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Chicago Drivers Want Appeals Court To Open Up Parking Meters To Competition

 |  April 13, 2022

Chicago drivers on Tuesday asked a US appeals court to force the city to open up the operation of its parking meters to competition, as the plaintiffs’ lawyers pressed their claims that an exclusive public-private partnership worth $1.1 billion violates federal antitrust law.

The plaintiffs filed their opening brief in the Chicago-based 7th US Circuit Court of Appeals, arguing that a US federal judge was wrong to conclude Chicago Parking Meters enjoys immunity from antitrust law based on the 75-year deal it reached with the city in 2008.

The drivers are not seeking money damages but want to compel Chicago to consider competitors.

“Chicago has given CPM an unregulated 75-year monopoly depriving the city of its full regulatory authority over the streets and public ways not for three or four years, but rather, for close to a century,” Thomas Geoghegan of Despres, Schwartz & Geoghegan wrote for the plaintiffs. “And it is an exclusive contract that is impossible to cancel unless the city pays billions and billions of dollars to do so.”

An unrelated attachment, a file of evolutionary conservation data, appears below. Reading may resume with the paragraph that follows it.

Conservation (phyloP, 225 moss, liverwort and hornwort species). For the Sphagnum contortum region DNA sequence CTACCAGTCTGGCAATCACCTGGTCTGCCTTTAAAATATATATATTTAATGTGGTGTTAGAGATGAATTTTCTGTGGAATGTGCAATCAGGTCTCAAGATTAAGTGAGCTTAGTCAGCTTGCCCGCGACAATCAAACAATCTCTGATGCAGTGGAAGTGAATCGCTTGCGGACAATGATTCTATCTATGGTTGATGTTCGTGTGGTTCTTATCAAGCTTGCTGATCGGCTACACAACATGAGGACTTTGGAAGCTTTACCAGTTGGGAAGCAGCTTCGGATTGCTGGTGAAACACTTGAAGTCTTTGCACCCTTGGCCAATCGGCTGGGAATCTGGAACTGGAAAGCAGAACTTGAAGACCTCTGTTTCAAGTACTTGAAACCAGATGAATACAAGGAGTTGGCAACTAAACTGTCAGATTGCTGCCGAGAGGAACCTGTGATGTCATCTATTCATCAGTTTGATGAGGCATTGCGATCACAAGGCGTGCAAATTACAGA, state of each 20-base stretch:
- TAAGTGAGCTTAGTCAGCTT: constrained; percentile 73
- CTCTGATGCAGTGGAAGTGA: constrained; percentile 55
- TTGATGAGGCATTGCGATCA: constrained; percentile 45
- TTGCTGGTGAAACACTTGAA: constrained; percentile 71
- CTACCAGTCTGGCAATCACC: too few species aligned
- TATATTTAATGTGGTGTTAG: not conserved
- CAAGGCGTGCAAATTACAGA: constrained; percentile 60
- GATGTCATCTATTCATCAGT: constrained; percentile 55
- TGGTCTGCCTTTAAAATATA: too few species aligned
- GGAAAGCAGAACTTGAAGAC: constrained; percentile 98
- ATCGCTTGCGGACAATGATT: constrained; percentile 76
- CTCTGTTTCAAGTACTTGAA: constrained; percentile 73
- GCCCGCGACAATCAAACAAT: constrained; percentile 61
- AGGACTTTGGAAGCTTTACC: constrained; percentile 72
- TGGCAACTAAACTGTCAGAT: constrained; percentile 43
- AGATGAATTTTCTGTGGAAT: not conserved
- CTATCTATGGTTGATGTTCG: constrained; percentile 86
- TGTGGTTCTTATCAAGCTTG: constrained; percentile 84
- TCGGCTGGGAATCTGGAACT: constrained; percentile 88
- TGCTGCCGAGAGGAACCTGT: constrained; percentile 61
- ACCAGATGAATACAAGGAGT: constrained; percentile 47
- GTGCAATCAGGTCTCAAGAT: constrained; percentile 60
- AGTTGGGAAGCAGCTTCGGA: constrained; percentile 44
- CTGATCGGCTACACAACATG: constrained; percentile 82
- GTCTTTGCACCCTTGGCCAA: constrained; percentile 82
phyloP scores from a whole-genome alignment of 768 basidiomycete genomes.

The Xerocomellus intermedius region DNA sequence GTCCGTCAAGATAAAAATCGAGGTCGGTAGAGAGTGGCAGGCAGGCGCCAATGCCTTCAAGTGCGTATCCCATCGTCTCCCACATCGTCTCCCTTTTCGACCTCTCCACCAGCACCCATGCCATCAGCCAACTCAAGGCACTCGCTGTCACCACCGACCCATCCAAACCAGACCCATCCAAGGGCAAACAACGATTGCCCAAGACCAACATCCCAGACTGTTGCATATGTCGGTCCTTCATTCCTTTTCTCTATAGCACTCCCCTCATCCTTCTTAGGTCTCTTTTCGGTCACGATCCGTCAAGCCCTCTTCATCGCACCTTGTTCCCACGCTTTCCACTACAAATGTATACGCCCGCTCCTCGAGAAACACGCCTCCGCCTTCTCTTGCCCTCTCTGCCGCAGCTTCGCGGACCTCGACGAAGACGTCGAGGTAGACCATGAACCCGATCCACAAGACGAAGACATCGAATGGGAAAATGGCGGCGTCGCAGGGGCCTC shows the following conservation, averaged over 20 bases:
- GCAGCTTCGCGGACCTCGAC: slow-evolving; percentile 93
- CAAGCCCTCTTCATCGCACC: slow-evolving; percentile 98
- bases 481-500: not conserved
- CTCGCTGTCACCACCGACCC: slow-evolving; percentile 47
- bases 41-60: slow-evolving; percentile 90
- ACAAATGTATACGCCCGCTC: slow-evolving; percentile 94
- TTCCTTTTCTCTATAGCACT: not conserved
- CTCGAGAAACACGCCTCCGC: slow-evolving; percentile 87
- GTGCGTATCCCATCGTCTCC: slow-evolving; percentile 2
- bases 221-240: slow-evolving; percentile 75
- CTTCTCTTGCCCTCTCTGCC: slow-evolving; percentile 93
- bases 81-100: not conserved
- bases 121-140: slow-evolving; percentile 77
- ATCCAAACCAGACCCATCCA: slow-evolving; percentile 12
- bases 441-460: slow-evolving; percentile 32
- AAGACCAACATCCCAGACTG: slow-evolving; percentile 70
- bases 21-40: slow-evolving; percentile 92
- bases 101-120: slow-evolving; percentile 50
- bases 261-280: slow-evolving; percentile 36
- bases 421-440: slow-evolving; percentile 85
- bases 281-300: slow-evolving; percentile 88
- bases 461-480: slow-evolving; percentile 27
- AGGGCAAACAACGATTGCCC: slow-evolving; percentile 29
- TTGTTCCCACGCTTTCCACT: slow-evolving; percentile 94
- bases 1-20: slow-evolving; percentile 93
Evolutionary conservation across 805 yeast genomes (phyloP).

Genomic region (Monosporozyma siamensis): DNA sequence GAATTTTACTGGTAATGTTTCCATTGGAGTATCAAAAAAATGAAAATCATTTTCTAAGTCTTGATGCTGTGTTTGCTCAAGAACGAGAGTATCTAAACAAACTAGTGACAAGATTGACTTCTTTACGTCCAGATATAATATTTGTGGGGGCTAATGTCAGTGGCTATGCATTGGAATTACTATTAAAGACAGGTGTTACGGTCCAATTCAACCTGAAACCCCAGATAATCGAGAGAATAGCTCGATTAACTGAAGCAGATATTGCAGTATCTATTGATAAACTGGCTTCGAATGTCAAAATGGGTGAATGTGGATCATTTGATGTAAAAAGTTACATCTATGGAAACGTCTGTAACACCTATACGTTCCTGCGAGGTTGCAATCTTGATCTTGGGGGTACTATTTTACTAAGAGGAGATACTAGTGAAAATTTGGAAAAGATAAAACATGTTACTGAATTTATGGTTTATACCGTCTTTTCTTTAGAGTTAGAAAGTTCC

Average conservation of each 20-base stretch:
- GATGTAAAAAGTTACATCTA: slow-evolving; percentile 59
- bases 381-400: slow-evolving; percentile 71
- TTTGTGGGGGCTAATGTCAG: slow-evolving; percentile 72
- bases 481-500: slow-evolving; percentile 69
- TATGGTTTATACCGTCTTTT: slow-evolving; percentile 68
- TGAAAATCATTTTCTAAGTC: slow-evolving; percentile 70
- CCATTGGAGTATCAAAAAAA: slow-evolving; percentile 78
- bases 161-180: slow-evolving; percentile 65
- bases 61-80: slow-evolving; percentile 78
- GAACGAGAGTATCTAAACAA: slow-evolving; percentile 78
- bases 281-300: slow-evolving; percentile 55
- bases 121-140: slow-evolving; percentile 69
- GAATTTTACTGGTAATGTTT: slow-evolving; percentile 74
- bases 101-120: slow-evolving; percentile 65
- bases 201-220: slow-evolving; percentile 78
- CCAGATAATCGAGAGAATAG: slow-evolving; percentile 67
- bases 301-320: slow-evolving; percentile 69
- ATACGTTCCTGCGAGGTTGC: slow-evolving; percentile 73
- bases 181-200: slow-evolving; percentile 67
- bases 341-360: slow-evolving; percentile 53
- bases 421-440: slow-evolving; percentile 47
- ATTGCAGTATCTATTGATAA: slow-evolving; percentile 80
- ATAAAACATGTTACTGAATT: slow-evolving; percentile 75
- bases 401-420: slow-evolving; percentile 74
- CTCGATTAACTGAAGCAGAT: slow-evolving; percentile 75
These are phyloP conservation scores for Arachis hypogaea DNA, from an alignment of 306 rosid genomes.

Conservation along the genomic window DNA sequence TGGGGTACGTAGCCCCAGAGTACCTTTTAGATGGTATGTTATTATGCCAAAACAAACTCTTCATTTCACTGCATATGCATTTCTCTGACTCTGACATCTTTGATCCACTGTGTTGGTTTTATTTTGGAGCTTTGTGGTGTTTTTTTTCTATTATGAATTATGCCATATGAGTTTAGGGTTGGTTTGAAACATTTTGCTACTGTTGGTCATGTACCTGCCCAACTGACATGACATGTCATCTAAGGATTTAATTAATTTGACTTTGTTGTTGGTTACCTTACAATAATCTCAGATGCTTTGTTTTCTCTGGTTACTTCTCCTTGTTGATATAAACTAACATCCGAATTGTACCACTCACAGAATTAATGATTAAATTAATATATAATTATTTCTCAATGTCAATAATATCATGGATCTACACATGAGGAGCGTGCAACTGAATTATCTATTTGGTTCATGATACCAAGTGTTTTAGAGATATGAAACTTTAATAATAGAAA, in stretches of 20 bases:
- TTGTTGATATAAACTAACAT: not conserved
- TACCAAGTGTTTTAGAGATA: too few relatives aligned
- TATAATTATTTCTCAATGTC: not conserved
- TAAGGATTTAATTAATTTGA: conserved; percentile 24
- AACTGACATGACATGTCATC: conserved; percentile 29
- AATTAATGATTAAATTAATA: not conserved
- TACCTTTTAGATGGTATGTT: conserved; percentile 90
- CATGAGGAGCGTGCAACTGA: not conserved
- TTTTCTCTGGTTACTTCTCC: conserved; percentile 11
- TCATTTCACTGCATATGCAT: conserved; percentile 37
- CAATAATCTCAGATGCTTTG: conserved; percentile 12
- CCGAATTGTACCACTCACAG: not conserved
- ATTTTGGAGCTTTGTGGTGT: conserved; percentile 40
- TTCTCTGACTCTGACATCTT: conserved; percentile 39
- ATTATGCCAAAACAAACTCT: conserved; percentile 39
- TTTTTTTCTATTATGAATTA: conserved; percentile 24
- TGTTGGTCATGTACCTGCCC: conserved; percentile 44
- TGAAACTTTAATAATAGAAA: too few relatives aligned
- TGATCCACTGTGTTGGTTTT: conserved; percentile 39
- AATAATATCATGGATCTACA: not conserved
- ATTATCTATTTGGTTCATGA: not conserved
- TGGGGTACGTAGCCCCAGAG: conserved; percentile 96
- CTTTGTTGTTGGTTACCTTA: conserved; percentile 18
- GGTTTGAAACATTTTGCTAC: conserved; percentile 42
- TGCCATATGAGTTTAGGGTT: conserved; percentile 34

Geoghegan on Wednesday declined to comment about the case, filed in 2021 in the U.S. District Court for the Northern District of Illinois.

Chicago Parking Meters’ lawyers at Winston & Strawn, including Dan Webb, co-executive chairman of the firm, did not immediately respond to a request for comment.

Last September, they urged U.S. District Judge Matthew Kennelly to dismiss the drivers’ lawsuit. The defense lawyers argued the plaintiffs had not shown they were harmed and that the company was immune from federal antitrust liability.

In dismissing the case, Kennelly in January applied the “state action” legal doctrine that can shield certain local government activities from federal antitrust liability.

The Chicago plaintiffs assert in their appeal that the shield does not extend to a private entity.

Geoghegan’s court filing said there is no “‘clearly articulated’ state policy in favor of turning over the control of city curb space to a private party.”

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